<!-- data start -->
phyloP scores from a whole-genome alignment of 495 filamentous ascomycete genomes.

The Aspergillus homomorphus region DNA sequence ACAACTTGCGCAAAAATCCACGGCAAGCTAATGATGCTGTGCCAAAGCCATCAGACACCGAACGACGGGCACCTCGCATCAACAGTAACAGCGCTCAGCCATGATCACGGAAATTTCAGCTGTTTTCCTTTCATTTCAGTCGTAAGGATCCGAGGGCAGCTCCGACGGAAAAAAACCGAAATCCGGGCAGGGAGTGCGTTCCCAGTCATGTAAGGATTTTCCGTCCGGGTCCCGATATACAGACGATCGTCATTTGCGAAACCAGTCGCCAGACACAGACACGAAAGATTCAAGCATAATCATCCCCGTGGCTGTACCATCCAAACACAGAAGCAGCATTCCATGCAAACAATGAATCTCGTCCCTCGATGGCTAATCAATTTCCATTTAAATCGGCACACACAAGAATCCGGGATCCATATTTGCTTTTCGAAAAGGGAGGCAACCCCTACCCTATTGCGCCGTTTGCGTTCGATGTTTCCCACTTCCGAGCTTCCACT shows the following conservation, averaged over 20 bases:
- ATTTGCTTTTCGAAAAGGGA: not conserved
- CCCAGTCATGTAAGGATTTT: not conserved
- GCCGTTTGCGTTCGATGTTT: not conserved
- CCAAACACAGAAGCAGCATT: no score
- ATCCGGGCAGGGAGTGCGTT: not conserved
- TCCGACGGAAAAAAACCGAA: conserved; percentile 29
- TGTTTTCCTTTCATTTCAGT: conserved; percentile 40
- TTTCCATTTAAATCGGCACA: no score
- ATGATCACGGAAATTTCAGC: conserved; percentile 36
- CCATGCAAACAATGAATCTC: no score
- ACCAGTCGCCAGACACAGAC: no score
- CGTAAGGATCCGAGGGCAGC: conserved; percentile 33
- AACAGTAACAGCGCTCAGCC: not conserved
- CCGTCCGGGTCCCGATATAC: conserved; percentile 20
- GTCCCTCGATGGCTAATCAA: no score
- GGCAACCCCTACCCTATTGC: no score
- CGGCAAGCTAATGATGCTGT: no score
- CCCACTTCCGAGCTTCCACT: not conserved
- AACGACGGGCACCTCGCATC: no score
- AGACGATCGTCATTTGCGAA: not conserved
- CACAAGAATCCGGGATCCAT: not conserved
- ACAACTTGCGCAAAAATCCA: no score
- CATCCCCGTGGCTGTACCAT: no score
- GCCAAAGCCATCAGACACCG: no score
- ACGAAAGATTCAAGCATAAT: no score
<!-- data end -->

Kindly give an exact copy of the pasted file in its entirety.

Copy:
phyloP scores from a whole-genome alignment of 495 filamentous ascomycete genomes.

The Aspergillus homomorphus region DNA sequence ACAACTTGCGCAAAAATCCACGGCAAGCTAATGATGCTGTGCCAAAGCCATCAGACACCGAACGACGGGCACCTCGCATCAACAGTAACAGCGCTCAGCCATGATCACGGAAATTTCAGCTGTTTTCCTTTCATTTCAGTCGTAAGGATCCGAGGGCAGCTCCGACGGAAAAAAACCGAAATCCGGGCAGGGAGTGCGTTCCCAGTCATGTAAGGATTTTCCGTCCGGGTCCCGATATACAGACGATCGTCATTTGCGAAACCAGTCGCCAGACACAGACACGAAAGATTCAAGCATAATCATCCCCGTGGCTGTACCATCCAAACACAGAAGCAGCATTCCATGCAAACAATGAATCTCGTCCCTCGATGGCTAATCAATTTCCATTTAAATCGGCACACACAAGAATCCGGGATCCATATTTGCTTTTCGAAAAGGGAGGCAACCCCTACCCTATTGCGCCGTTTGCGTTCGATGTTTCCCACTTCCGAGCTTCCACT shows the following conservation, averaged over 20 bases:
- ATTTGCTTTTCGAAAAGGGA: not conserved
- CCCAGTCATGTAAGGATTTT: not conserved
- GCCGTTTGCGTTCGATGTTT: not conserved
- CCAAACACAGAAGCAGCATT: no score
- ATCCGGGCAGGGAGTGCGTT: not conserved
- TCCGACGGAAAAAAACCGAA: conserved; percentile 29
- TGTTTTCCTTTCATTTCAGT: conserved; percentile 40
- TTTCCATTTAAATCGGCACA: no score
- ATGATCACGGAAATTTCAGC: conserved; percentile 36
- CCATGCAAACAATGAATCTC: no score
- ACCAGTCGCCAGACACAGAC: no score
- CGTAAGGATCCGAGGGCAGC: conserved; percentile 33
- AACAGTAACAGCGCTCAGCC: not conserved
- CCGTCCGGGTCCCGATATAC: conserved; percentile 20
- GTCCCTCGATGGCTAATCAA: no score
- GGCAACCCCTACCCTATTGC: no score
- CGGCAAGCTAATGATGCTGT: no score
- CCCACTTCCGAGCTTCCACT: not conserved
- AACGACGGGCACCTCGCATC: no score
- AGACGATCGTCATTTGCGAA: not conserved
- CACAAGAATCCGGGATCCAT: not conserved
- ACAACTTGCGCAAAAATCCA: no score
- CATCCCCGTGGCTGTACCAT: no score
- GCCAAAGCCATCAGACACCG: no score
- ACGAAAGATTCAAGCATAAT: no score